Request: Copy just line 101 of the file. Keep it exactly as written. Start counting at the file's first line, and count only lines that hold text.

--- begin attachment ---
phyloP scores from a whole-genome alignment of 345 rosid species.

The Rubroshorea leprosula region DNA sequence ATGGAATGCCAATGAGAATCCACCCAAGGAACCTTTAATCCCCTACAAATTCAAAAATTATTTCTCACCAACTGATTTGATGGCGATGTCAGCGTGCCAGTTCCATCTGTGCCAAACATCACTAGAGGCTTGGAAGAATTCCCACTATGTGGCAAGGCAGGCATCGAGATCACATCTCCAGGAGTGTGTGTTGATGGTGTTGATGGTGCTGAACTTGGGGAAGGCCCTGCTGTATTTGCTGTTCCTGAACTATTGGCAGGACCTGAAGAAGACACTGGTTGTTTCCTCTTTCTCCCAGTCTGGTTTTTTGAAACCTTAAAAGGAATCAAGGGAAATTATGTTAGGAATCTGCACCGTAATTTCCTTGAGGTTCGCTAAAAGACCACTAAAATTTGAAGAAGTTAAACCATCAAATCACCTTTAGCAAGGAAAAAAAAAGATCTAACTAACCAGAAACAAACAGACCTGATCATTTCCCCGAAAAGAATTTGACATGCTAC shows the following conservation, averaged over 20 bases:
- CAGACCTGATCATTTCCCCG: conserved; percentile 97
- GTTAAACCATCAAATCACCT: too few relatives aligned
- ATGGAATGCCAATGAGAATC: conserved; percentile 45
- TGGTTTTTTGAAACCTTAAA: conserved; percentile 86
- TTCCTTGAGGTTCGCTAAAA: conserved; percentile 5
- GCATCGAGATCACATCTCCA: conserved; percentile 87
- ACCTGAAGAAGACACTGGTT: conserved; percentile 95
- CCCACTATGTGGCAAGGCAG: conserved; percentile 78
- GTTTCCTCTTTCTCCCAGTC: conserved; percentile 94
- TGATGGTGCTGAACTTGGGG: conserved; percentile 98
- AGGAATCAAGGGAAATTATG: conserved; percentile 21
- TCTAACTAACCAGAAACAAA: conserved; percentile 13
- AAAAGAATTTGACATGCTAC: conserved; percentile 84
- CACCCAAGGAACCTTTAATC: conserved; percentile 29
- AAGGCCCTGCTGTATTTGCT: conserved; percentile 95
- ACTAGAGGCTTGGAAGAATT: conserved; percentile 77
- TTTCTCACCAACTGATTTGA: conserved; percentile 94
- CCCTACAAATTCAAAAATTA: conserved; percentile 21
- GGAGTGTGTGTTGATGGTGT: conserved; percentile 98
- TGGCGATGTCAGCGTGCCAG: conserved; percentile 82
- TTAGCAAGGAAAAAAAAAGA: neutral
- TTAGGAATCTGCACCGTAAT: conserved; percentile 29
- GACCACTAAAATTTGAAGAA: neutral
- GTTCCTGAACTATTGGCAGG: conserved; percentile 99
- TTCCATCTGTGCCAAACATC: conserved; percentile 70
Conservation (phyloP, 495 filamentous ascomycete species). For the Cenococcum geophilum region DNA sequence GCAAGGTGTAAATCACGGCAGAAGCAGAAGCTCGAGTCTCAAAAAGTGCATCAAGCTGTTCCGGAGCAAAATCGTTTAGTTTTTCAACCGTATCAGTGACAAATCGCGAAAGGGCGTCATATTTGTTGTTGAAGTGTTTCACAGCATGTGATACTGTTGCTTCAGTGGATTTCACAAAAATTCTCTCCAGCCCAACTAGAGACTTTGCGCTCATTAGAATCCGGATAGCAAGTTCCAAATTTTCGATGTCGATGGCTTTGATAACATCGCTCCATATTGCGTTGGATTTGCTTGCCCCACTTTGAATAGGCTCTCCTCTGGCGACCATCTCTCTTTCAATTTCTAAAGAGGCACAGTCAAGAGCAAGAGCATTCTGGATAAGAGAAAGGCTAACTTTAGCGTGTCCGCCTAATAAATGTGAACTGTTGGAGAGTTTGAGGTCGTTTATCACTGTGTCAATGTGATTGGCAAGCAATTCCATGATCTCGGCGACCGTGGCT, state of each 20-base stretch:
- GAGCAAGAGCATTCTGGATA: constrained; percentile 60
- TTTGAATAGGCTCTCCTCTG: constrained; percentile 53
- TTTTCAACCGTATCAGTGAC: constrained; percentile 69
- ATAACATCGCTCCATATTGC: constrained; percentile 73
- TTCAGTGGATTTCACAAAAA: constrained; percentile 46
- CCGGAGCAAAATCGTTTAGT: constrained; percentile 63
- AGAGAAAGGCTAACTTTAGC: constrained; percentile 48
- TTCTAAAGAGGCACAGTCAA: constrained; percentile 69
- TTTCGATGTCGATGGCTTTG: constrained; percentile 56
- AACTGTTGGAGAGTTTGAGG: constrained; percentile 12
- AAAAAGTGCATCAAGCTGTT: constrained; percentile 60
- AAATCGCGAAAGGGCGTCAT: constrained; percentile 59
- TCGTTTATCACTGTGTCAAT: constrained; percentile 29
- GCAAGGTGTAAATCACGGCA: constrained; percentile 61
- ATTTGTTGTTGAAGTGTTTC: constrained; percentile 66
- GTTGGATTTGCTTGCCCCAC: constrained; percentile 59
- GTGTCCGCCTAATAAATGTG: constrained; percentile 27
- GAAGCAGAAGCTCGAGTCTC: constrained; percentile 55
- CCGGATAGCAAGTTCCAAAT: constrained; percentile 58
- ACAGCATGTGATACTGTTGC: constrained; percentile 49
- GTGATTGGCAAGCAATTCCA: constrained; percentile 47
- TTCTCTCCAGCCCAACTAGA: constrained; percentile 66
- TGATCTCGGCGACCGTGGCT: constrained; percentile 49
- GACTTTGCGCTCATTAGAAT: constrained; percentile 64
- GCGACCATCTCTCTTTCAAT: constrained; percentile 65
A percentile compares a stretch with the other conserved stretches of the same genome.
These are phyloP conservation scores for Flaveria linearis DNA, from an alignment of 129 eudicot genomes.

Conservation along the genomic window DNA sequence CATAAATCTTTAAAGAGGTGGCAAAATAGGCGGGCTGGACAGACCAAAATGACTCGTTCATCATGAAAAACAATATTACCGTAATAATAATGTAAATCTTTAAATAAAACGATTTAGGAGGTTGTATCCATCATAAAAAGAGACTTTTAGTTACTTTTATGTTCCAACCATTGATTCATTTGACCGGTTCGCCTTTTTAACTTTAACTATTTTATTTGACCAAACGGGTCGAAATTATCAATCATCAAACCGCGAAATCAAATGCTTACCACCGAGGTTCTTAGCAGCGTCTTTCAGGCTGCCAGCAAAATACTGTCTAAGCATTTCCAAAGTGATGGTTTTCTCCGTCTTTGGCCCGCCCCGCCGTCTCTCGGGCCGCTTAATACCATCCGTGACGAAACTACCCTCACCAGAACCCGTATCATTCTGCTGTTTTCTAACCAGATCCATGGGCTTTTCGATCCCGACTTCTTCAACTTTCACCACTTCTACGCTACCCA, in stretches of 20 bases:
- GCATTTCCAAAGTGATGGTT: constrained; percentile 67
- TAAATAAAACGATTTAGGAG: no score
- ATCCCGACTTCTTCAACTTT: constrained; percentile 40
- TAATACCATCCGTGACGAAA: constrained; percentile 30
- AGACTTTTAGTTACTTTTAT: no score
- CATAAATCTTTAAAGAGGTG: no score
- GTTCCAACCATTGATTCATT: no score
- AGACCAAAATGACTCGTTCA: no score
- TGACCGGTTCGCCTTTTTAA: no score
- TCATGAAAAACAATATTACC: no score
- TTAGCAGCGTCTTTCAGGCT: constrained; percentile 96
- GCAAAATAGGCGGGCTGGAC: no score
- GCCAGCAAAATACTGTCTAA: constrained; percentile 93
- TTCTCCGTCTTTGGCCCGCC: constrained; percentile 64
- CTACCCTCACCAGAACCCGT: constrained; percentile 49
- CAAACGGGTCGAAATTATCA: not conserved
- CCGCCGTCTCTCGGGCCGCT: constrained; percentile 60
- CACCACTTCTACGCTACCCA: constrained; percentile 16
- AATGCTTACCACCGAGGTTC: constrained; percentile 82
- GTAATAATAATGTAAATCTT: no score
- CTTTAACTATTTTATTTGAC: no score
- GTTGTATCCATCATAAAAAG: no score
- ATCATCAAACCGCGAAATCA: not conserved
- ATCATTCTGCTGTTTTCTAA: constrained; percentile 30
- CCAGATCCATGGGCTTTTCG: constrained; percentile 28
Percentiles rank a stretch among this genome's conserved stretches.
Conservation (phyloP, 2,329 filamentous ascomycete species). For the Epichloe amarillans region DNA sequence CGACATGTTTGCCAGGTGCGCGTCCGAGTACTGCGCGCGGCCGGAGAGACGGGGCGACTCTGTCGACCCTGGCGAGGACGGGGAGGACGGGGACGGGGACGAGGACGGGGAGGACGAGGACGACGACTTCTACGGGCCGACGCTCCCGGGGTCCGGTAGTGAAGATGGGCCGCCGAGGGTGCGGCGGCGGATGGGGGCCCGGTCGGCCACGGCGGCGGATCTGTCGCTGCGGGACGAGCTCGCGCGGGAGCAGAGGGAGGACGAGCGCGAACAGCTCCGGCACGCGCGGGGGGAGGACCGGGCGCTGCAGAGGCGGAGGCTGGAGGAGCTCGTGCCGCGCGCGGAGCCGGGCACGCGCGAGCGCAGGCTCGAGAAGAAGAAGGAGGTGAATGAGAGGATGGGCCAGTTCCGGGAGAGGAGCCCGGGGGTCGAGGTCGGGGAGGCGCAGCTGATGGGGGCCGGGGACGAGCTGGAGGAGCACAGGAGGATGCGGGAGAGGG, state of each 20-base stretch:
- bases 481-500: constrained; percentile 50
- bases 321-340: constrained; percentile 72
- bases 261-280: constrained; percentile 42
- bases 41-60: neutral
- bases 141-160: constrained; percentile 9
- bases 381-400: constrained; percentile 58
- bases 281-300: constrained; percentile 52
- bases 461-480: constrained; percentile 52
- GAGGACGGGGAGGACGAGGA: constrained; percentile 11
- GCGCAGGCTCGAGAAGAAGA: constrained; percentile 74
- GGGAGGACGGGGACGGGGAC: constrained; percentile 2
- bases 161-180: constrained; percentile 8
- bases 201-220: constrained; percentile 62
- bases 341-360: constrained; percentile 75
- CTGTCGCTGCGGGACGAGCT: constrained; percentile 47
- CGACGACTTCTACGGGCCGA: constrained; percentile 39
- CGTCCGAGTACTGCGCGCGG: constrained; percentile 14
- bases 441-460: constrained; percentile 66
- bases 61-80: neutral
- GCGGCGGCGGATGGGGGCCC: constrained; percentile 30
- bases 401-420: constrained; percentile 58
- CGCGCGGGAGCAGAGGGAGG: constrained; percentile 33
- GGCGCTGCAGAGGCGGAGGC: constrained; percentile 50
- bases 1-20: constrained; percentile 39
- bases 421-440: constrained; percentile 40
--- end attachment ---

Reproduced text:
- bases 441-460: constrained; percentile 66